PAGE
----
Bernard Hsu AKA Chubbyemu doctor on YouTube headshot


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Updated Oct 24, 2023 at 05:55PM EDT by Philipp.

Added Feb 11, 2020 at 09:50AM EST by Philipp.

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Chubbyemu is the nickname of YouTuber Bernard Hsu who is primarily known for his popular analysis and explanation of medical cases. Launched in 2015 and having adapted its current theme in 2017, the channel reached over 100 million views as of February 2020.

Online History

On September 25th, 2015, Doctor of Pharmacy Bernard Hsu[1][2] launched a YouTube channel Chubbyemu.[3] On October 6th, 2015, Chubbyemu[4] posted a Let's Play video of Nuclear Throne, the earliest video currently available on the channel (shown below).

In the following two years, the primary focus of the channel were gaming, motivation and fitness videos, including videos such as "Dark Souls 3 'US Prestige Edition' Unboxing with Yhorm the Giant Statue,"[5] "RELATIONSHIPS (are weird)"[6] and "FAT SHAMING RANT."[7]

On May 27th, 2017, Chubbyemu[8] uploaded the first video following his now-signature "X Did Y, This Is What Happened" formula titled "I Built This PC for $1360 in 2010. Here's How It Holds Up In 2017." The video received over 2.6 million views in three years. On August 7th, 2017, Chubbyemu[9] uploaded his first medical case analysis video titled "A Mom Drank 3 Gallons Water In 2 Hours. This is What Happened to Her Brain" (shown below). The video received over 7.6 million views in three years.


Online, Chubbyemu is known primarily for his YouTube videos in which he analyzes and explains various medical cases. A number of discussions about the YouTuber have been created on various online platforms starting in 2017, including Reddit[14] and KiwiFarms.[15] In January 2018, Chubbyemu's video[16] in which he examined a case about a teenager who consumed Laundry Pods has been widely reported on by the media, including reports by The Daily Dot[17] and LADBible.[18] (shown below, left). As of February 11th, 2020, "A Scientist Spilled 2 Drops Organic Mercury On Her Hand. This Is What Happened To Her Brain"[19] was the most popular video on the channel with over 11 million views (shown below, right).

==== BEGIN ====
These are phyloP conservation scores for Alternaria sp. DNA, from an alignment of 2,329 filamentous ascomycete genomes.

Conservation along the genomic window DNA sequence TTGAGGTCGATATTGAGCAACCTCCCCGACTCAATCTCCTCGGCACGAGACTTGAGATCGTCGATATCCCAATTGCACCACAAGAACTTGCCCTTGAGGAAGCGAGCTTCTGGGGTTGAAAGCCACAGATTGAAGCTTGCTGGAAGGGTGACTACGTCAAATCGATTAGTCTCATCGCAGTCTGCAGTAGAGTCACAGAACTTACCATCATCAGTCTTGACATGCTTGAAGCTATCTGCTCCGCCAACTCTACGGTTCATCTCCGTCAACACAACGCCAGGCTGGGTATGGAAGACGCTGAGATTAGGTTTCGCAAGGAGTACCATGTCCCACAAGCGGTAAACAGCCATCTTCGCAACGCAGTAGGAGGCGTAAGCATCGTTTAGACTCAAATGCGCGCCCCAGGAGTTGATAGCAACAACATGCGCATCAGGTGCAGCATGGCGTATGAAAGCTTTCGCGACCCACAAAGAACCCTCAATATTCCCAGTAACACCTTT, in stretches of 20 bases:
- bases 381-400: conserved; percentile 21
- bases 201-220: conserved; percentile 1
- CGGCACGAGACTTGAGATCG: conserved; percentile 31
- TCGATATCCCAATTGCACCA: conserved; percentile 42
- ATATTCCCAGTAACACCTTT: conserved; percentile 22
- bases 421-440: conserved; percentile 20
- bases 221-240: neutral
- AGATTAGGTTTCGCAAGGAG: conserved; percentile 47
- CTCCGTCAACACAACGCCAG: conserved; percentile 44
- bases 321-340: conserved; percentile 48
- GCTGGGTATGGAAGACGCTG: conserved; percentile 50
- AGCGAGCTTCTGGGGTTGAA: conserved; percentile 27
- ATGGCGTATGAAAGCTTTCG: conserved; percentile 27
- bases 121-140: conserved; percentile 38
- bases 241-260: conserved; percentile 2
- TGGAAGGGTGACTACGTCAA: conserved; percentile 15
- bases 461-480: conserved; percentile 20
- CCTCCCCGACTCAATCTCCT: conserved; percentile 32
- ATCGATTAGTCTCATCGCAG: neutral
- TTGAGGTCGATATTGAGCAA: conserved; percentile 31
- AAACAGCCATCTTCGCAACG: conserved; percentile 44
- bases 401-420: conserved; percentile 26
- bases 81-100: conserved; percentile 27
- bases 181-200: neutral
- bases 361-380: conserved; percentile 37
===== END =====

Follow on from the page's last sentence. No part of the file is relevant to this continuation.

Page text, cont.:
Chubbyemu's signature "X Did Y. This Is What Happened" format of naming his YouTube videos has also seen minor presence in memes as a snowclone (examples shown below).

A RETARD, COULDN'T POST ON R/OKBUDDYRETARD FOR 60 DAYS THIS IS WHAT HAPPENED TO HIS BRAIN #medicine #medical #knowledge A Boy Ate 150 Gummy Vitamins For Breakfast. This Is What Happened To His Bones. #medicine #medical #knowledge A Boy Ate 150 Gummy Vitamins For Breakfast. This Is What Happened 5,389,565 vistas 135 K 6.5 K Compartir Descargar Guardar

Personal Life

Bernard Hsu was born on September 14th, 1984, in the United States to Taiwanese parents.[10][11] He graduated from the University of Illinois with a Bachelors Degree in Chemical Engineering,[2] later getting a Doctor of Pharmacy degree and becoming a Clinical Adjunct Professor at the University.[12] As of February 2020, Hsu was working in the field of oncology.[13]

Search Interest

External References

Recent Videos 49 total

Recent Images 9 total

Top Comments


What interests me here is the adherence to using the "Patient [Initials]" format for naming the individuals in these videos, because this is typically a practice reserved for case study subjects who are still alive for the sake of privacy. Despite this, the subjects of these videos are dead, meaning that it's perfectly legal and scientifically ethical to use the subjects' real names, and the "2 drops of mercury" individual even has her own Wikipedia article specifically focusing on the accident that killed her.

My best guess is that this is done out of courtesy for the departed and their friends & family and/or because it's still somewhat standard practice to use the "Patient [Initials]" formula if most scientific literature on the subject was published within their lifetime (e.g. Henry Molaison, a famed case study for the location and function of the memory circuits following an early, crude form of anti-epilepsy surgery that cut out much of his hippocampus & amygdala and the surrounding cortices, is still oftentimes referred to as Patient HM over a decade after his death in 2008).


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